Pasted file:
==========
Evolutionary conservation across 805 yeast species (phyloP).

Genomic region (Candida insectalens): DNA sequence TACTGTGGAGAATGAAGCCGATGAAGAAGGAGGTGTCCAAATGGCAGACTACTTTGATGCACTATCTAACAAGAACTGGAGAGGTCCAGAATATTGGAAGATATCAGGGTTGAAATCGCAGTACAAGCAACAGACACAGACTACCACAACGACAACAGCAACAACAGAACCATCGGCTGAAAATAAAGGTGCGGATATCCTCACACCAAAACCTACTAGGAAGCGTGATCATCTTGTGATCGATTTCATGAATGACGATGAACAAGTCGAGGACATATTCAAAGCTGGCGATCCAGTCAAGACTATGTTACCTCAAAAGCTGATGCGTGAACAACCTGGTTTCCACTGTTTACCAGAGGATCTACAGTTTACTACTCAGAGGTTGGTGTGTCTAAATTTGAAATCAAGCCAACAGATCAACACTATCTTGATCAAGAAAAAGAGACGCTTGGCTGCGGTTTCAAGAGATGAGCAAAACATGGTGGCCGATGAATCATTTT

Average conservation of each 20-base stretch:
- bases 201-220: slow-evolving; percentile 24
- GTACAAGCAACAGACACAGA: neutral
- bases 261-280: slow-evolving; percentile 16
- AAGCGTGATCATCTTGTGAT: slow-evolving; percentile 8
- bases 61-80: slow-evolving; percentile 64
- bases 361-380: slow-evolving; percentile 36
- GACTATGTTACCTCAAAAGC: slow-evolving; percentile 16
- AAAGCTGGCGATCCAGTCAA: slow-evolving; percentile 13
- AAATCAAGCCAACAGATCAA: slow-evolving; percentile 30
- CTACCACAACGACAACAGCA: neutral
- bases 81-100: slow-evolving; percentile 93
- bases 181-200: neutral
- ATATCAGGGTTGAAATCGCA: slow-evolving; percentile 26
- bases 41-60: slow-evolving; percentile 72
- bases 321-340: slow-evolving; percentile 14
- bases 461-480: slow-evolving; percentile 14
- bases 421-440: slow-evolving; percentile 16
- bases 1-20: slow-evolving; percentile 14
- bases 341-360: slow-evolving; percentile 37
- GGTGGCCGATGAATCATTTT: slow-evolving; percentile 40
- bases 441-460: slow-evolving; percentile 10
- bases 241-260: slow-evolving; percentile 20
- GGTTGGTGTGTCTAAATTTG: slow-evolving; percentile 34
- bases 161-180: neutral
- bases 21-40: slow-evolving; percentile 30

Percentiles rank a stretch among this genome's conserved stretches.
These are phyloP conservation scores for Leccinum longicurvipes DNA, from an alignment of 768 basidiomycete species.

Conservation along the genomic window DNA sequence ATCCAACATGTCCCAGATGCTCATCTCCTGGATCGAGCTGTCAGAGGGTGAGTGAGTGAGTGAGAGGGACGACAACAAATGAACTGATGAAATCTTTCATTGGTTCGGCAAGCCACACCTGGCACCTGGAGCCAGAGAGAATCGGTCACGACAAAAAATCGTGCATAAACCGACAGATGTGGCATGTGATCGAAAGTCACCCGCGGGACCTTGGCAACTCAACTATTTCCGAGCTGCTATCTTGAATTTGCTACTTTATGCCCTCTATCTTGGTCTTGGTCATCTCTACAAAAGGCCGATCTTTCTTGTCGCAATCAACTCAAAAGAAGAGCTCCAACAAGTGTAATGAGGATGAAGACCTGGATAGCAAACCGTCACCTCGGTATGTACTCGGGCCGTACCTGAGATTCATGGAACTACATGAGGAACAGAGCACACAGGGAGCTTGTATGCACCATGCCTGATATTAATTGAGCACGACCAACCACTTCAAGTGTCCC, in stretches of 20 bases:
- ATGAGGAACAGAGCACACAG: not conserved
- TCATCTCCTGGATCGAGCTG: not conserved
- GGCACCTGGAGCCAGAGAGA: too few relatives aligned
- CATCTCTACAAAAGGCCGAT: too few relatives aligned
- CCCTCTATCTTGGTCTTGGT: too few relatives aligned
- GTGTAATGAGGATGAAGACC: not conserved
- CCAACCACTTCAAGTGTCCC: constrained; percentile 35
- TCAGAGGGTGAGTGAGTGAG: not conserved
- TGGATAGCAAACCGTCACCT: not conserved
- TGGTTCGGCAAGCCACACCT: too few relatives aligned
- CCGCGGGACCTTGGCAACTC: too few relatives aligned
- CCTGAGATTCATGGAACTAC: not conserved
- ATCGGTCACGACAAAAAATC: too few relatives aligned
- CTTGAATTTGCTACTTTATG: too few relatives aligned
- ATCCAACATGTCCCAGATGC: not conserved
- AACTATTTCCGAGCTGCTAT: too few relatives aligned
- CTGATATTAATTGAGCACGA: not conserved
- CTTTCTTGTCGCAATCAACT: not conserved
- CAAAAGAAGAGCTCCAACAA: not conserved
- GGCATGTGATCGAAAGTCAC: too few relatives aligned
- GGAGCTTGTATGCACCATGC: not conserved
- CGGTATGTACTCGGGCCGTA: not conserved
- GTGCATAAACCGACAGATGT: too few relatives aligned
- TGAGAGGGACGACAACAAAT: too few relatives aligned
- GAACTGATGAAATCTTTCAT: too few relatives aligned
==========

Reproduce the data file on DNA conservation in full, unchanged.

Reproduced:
Evolutionary conservation across 805 yeast species (phyloP).

Genomic region (Candida insectalens): DNA sequence TACTGTGGAGAATGAAGCCGATGAAGAAGGAGGTGTCCAAATGGCAGACTACTTTGATGCACTATCTAACAAGAACTGGAGAGGTCCAGAATATTGGAAGATATCAGGGTTGAAATCGCAGTACAAGCAACAGACACAGACTACCACAACGACAACAGCAACAACAGAACCATCGGCTGAAAATAAAGGTGCGGATATCCTCACACCAAAACCTACTAGGAAGCGTGATCATCTTGTGATCGATTTCATGAATGACGATGAACAAGTCGAGGACATATTCAAAGCTGGCGATCCAGTCAAGACTATGTTACCTCAAAAGCTGATGCGTGAACAACCTGGTTTCCACTGTTTACCAGAGGATCTACAGTTTACTACTCAGAGGTTGGTGTGTCTAAATTTGAAATCAAGCCAACAGATCAACACTATCTTGATCAAGAAAAAGAGACGCTTGGCTGCGGTTTCAAGAGATGAGCAAAACATGGTGGCCGATGAATCATTTT

Average conservation of each 20-base stretch:
- bases 201-220: slow-evolving; percentile 24
- GTACAAGCAACAGACACAGA: neutral
- bases 261-280: slow-evolving; percentile 16
- AAGCGTGATCATCTTGTGAT: slow-evolving; percentile 8
- bases 61-80: slow-evolving; percentile 64
- bases 361-380: slow-evolving; percentile 36
- GACTATGTTACCTCAAAAGC: slow-evolving; percentile 16
- AAAGCTGGCGATCCAGTCAA: slow-evolving; percentile 13
- AAATCAAGCCAACAGATCAA: slow-evolving; percentile 30
- CTACCACAACGACAACAGCA: neutral
- bases 81-100: slow-evolving; percentile 93
- bases 181-200: neutral
- ATATCAGGGTTGAAATCGCA: slow-evolving; percentile 26
- bases 41-60: slow-evolving; percentile 72
- bases 321-340: slow-evolving; percentile 14
- bases 461-480: slow-evolving; percentile 14
- bases 421-440: slow-evolving; percentile 16
- bases 1-20: slow-evolving; percentile 14
- bases 341-360: slow-evolving; percentile 37
- GGTGGCCGATGAATCATTTT: slow-evolving; percentile 40
- bases 441-460: slow-evolving; percentile 10
- bases 241-260: slow-evolving; percentile 20
- GGTTGGTGTGTCTAAATTTG: slow-evolving; percentile 34
- bases 161-180: neutral
- bases 21-40: slow-evolving; percentile 30

Percentiles rank a stretch among this genome's conserved stretches.
These are phyloP conservation scores for Leccinum longicurvipes DNA, from an alignment of 768 basidiomycete species.

Conservation along the genomic window DNA sequence ATCCAACATGTCCCAGATGCTCATCTCCTGGATCGAGCTGTCAGAGGGTGAGTGAGTGAGTGAGAGGGACGACAACAAATGAACTGATGAAATCTTTCATTGGTTCGGCAAGCCACACCTGGCACCTGGAGCCAGAGAGAATCGGTCACGACAAAAAATCGTGCATAAACCGACAGATGTGGCATGTGATCGAAAGTCACCCGCGGGACCTTGGCAACTCAACTATTTCCGAGCTGCTATCTTGAATTTGCTACTTTATGCCCTCTATCTTGGTCTTGGTCATCTCTACAAAAGGCCGATCTTTCTTGTCGCAATCAACTCAAAAGAAGAGCTCCAACAAGTGTAATGAGGATGAAGACCTGGATAGCAAACCGTCACCTCGGTATGTACTCGGGCCGTACCTGAGATTCATGGAACTACATGAGGAACAGAGCACACAGGGAGCTTGTATGCACCATGCCTGATATTAATTGAGCACGACCAACCACTTCAAGTGTCCC, in stretches of 20 bases:
- ATGAGGAACAGAGCACACAG: not conserved
- TCATCTCCTGGATCGAGCTG: not conserved
- GGCACCTGGAGCCAGAGAGA: too few relatives aligned
- CATCTCTACAAAAGGCCGAT: too few relatives aligned
- CCCTCTATCTTGGTCTTGGT: too few relatives aligned
- GTGTAATGAGGATGAAGACC: not conserved
- CCAACCACTTCAAGTGTCCC: constrained; percentile 35
- TCAGAGGGTGAGTGAGTGAG: not conserved
- TGGATAGCAAACCGTCACCT: not conserved
- TGGTTCGGCAAGCCACACCT: too few relatives aligned
- CCGCGGGACCTTGGCAACTC: too few relatives aligned
- CCTGAGATTCATGGAACTAC: not conserved
- ATCGGTCACGACAAAAAATC: too few relatives aligned
- CTTGAATTTGCTACTTTATG: too few relatives aligned
- ATCCAACATGTCCCAGATGC: not conserved
- AACTATTTCCGAGCTGCTAT: too few relatives aligned
- CTGATATTAATTGAGCACGA: not conserved
- CTTTCTTGTCGCAATCAACT: not conserved
- CAAAAGAAGAGCTCCAACAA: not conserved
- GGCATGTGATCGAAAGTCAC: too few relatives aligned
- GGAGCTTGTATGCACCATGC: not conserved
- CGGTATGTACTCGGGCCGTA: not conserved
- GTGCATAAACCGACAGATGT: too few relatives aligned
- TGAGAGGGACGACAACAAAT: too few relatives aligned
- GAACTGATGAAATCTTTCAT: too few relatives aligned